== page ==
Hot Weather: How to Sleep in the Heat
That’s the name of a BBC article that gives good advice for everyone who has trouble going to sleep or staying asleep in hot weather. In case you don’t want to read the whole thing, here are the main tips they suggest for use during hot weather.
1. No napping
2. Keep to routines
3. Remember the basics
- Take steps to make sure your bedroom is as cool as it can be at night.
- Nancy’s Note: that works for many people, but I cannot get to sleep easily when I’m cold, so I start warm and then have a layer of blanket that I can easily pull off when the body begins to get overheated.
- Nancy’s Note: our Circadian rhythm cycles often have us beginning to heat up around 2 a.m., and that’s when my eyes often open enough to remove the top layer covering me.
- Open all the windows before you go to bed, to get a … breeze.
- Nancy’s Note: that’s only a great idea if the air is fresh. In places where there is high humidity, you might want to keep the windows closed, unless you love the feeling of being drenched.
4. Use thin sheets
– cotton helps absorb perspiration
5. Chill your socks
– cooling your feet lowers the overall temperature of your skin and body.
6. Stay hydrated
– Drink enough water throughout the day but avoid drinking very large amounts before bed.
7. But think about what you drink
- Be careful about soft drinks. Many contain large amounts of caffeine, which stimulates the central nervous system and makes us feel more awake.
- Avoid drinking too much alcohol as well….Alcohol might help us fall asleep but it promotes early morning waking and a poorer quality of sleep overall.
8. Stay calm
Nancy’s Note: the article gives some tips, but I would add that there are other tools, such as listening to soothing music, reading something boring, meditating, and simply concentrating on your breath often help. If nothing works, it’s okay to accept that, get up, and do some activity until you’re tired enough to go back to bed and sleep.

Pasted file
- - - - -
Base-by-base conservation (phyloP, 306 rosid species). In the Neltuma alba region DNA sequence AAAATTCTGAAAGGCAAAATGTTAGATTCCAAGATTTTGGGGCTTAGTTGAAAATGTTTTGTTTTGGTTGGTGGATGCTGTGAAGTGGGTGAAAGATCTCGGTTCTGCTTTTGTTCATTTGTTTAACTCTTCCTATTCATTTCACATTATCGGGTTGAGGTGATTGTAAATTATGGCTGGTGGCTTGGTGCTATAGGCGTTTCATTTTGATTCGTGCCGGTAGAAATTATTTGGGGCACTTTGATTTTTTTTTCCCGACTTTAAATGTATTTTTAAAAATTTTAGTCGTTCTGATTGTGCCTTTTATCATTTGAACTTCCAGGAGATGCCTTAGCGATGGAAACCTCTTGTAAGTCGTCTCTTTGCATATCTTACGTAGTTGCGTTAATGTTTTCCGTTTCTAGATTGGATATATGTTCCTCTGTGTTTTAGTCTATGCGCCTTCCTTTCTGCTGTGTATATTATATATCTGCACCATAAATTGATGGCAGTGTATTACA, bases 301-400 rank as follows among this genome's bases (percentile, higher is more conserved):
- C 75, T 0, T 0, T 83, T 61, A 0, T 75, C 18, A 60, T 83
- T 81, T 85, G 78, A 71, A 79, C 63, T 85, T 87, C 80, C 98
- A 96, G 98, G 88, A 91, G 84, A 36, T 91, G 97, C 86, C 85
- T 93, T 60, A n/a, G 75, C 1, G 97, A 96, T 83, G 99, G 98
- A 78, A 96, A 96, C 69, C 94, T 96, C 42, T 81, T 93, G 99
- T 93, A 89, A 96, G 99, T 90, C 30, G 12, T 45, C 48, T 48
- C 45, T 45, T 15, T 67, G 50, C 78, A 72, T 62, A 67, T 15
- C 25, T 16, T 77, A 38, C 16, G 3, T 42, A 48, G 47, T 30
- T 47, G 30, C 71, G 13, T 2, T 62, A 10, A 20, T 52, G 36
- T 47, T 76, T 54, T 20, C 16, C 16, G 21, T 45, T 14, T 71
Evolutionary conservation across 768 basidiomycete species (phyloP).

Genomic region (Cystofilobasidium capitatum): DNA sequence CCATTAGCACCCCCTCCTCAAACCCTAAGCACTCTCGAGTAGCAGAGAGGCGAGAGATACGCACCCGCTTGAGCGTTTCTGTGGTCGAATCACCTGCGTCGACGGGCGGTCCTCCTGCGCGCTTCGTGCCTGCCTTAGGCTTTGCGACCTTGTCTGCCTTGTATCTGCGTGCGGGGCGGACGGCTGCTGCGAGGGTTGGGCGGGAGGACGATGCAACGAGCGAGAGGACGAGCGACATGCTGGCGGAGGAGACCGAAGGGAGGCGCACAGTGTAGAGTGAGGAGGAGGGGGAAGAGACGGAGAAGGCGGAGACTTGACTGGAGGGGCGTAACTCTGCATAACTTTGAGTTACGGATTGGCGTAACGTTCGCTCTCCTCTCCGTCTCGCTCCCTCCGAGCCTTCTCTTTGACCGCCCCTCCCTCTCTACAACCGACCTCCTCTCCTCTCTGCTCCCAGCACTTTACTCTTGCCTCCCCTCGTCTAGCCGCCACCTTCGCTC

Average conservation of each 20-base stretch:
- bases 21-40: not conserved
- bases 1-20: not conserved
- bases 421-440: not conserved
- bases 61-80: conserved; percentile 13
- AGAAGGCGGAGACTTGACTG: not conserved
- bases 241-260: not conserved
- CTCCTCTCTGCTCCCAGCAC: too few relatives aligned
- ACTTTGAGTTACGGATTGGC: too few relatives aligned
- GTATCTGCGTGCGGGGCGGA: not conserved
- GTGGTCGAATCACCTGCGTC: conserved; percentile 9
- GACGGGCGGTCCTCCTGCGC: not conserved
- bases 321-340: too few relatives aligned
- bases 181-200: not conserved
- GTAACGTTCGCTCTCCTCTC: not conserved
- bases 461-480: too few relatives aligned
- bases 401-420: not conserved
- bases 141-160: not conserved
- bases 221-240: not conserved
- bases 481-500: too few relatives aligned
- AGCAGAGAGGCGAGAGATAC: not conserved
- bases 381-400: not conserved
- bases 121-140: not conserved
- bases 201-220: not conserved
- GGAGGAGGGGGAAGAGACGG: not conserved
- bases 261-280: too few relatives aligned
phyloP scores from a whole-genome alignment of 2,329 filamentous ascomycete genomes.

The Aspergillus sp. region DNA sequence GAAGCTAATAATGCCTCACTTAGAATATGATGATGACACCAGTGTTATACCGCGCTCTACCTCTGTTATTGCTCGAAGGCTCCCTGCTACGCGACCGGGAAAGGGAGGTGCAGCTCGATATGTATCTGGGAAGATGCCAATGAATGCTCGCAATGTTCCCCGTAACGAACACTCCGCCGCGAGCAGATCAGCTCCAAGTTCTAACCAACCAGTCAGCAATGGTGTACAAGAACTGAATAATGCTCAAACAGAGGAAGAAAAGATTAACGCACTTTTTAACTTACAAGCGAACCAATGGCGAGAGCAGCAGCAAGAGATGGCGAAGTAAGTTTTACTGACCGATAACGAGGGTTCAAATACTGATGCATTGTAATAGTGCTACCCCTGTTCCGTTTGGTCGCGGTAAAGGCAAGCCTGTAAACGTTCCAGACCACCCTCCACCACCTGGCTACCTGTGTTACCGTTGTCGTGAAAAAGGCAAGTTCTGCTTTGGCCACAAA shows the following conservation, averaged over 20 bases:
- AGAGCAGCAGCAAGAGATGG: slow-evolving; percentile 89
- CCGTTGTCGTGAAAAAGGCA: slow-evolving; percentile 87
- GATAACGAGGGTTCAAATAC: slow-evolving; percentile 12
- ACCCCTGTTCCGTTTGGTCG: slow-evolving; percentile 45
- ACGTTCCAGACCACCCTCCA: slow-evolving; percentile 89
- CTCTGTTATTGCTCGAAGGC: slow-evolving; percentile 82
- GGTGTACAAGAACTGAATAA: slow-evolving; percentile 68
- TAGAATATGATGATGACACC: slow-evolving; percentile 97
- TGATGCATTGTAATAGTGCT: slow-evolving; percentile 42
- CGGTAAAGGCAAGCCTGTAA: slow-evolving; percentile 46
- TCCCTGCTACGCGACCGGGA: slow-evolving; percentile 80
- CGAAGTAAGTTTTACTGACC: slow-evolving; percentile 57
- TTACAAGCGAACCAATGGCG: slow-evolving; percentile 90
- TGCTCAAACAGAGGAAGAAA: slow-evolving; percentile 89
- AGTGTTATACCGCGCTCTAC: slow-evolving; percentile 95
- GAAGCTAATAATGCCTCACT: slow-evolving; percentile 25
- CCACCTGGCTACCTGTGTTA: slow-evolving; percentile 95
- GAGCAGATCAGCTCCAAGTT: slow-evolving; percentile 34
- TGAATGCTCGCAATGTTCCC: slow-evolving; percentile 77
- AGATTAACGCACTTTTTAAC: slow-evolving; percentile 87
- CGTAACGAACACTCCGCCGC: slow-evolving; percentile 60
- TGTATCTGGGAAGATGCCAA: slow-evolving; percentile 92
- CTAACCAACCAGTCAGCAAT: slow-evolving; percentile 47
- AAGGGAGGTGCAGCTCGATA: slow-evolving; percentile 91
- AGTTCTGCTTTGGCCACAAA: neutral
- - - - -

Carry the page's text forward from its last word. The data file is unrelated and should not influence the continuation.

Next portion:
9. Think of the children
Children are usually quite robust sleepers – but they are very sensitive to changes in family “mood” and routine. Make sure usual bedtimes and bath times don’t go out of the window just because it’s warm. As part of the bedtime routine, lukewarm baths are recommended by the NHS UK website. Make sure they aren’t too cold, as that will boost circulation (your body’s way of keeping warm).
10. Get over it
Most of us need about seven to eight hours of good-quality sleep each night to function properly. (…paraphrasing, ‘but you’ll live if you violate that need sometimes.’)
These tips were based on suggestions by Prof Kevin Morgan, former director of the Clinical Sleep Research Unit at Loughborough University, and Lisa Artis, of the Sleep Council. This article was first published in July 2019.
How About Using a Guided Meditation?
Of course, you can always get my Sleep Like A Baby guided meditation to play once when you get to bed or to loop throughout the night to help you get back to sleep quickly if you awaken.
The American Academy of Sleep Medicine states:
Sleep deprivation occurs when an individual fails to get enough sleep. The amount of sleep that a person needs varies from one person to another, but on average most adults need about seven to eight hours of sleep each night to feel alert and well-rested. Teens need an average of about nine hours of sleep per night, and children
need nine hours of nightly sleep or more, depending on their age.
To read more details, go to their PDF document: ~ https://aasm.org/resources/factsheets/sleepdeprivation.pdf
Fast Facts on Sleep Deprivation from Medical News Today
- Sleep loss alters normal functioning of attention and disrupts the ability to focus on environmental sensory input
- Lack of sleep has been implicated as playing a significant role in tragic accidents involving airplanes, ships, trains, automobiles and nuclear power plants
- Children and young adults are most vulnerable to the negative effects of sleep deprivation
- Sleep deprivation can be a symptom of an undiagnosed sleep disorder or other medical problem
- When you fail to get your required amount of sufficient sleep, you start to accumulate a sleep debt.
The National Sleep Foundation (NSF) 2015 Recommendations
- Newborns (0 to 3 months): 14 to 17 hours each day
- Infants (4 to 11 months): 12 to 15 hours
- Toddlers (1 to 2 years): 11 to 14 hours
- Preschoolers (3 to 5 years): 10 to 13 hours
- School-age children (6 to 13 years): 9 to 11 hours
- Teenagers (14 to 17 years): 8 to 10 hours
- Adults (18 to 64 years): 7 to 9 hours
- Older adults (over 65 years): 7 to 8 hours
Do you have a tip for something that has been helpful consistently for getting to sleep in hot weather? If so, please feel free to comment.
Let’s Get Well, Stay Well, and Live Well